Listening Example: "Rudolph, the Red-Nosed Reindeer"
Johnny Marks was a Jewish American songwriter from Mount Vernon, New York who is best remembered for his Christmas songs and holiday hits, including “Rudolph, the Red-Nosed Reindeer”, “I Heard the Bells on Christmas Day”, "Rockin' Around the Christmas Tree”, "Have a Holly Jolly Christmas", “Run, Rudolph Run," and many others that have been sung by recording artists and people celebrating the holiday spirit.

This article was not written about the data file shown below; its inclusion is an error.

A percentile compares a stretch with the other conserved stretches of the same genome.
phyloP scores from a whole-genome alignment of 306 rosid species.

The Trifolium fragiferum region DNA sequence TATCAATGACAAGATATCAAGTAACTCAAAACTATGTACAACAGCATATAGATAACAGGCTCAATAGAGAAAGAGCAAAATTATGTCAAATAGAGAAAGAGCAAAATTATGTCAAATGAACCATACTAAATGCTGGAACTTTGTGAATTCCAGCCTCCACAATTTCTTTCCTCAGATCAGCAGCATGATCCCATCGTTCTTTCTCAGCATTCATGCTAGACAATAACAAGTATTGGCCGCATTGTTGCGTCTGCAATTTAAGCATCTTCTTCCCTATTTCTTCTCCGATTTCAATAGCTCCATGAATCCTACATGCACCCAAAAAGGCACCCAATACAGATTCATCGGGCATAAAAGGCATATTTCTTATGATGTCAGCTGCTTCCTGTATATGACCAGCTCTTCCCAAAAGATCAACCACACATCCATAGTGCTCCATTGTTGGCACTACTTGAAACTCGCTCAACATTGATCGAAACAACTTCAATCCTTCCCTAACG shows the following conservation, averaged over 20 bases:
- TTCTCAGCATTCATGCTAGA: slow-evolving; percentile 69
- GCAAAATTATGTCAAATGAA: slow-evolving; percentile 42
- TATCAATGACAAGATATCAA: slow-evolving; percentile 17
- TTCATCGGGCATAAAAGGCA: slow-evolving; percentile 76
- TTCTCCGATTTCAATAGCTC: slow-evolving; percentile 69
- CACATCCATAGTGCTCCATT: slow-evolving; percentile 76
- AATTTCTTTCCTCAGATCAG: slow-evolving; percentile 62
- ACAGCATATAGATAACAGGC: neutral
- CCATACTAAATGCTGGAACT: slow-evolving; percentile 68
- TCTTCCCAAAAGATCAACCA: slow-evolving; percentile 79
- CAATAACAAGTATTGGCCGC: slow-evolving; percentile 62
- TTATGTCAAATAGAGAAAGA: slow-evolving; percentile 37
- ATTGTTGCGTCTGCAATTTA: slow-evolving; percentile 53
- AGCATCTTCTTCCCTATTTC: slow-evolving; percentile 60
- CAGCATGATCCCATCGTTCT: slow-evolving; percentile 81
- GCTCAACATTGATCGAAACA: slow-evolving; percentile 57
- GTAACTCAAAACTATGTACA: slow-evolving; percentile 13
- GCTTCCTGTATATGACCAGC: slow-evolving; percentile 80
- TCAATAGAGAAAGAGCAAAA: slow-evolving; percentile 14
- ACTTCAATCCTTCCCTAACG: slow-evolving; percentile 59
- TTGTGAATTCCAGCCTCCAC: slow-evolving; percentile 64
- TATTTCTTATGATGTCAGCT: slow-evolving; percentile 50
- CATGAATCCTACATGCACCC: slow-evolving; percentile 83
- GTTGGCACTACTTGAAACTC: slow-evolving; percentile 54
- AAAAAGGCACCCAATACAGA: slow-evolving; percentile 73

Did you ever wonder where Rudolph came from? Johnny Marks’ most famous holiday song is “Rudolph, the Red-Nosed Reindeer”. The song was based on a poem of the same name written by his brother-in-law, Robert Lewis May, who created Rudolph. In early 1939 May’s boss at Montgomery Ward department store asked him to write a cheery Christmas book for shoppers and suggested that an animal be the star of the book. They had been buying and giving away coloring books for Christmas every year and it was decided that creating their own book would save money and be a nice good-will gesture. Mays decided on making a deer the central character of the book because his then 4-year-old daughter, Barbara, loved the deer in the Chicago zoo. The book was a big success. In 1948 Johnny Marks was inspired to adapt the story in words and music to create the song. It was recorded by a popular movie star of westerns of that time who was also known as the “singing cowboy”, Gene Autry. “Rudolph the Red-Nosed Reindeer” was released in 1949 to become a phenomenal success and sell many records. An animated family television film based on the story and song first aired in 1964, with Marks composing the music score which is full of his holiday songs. Last year marked the 50-year anniversary of the first Rudolph film.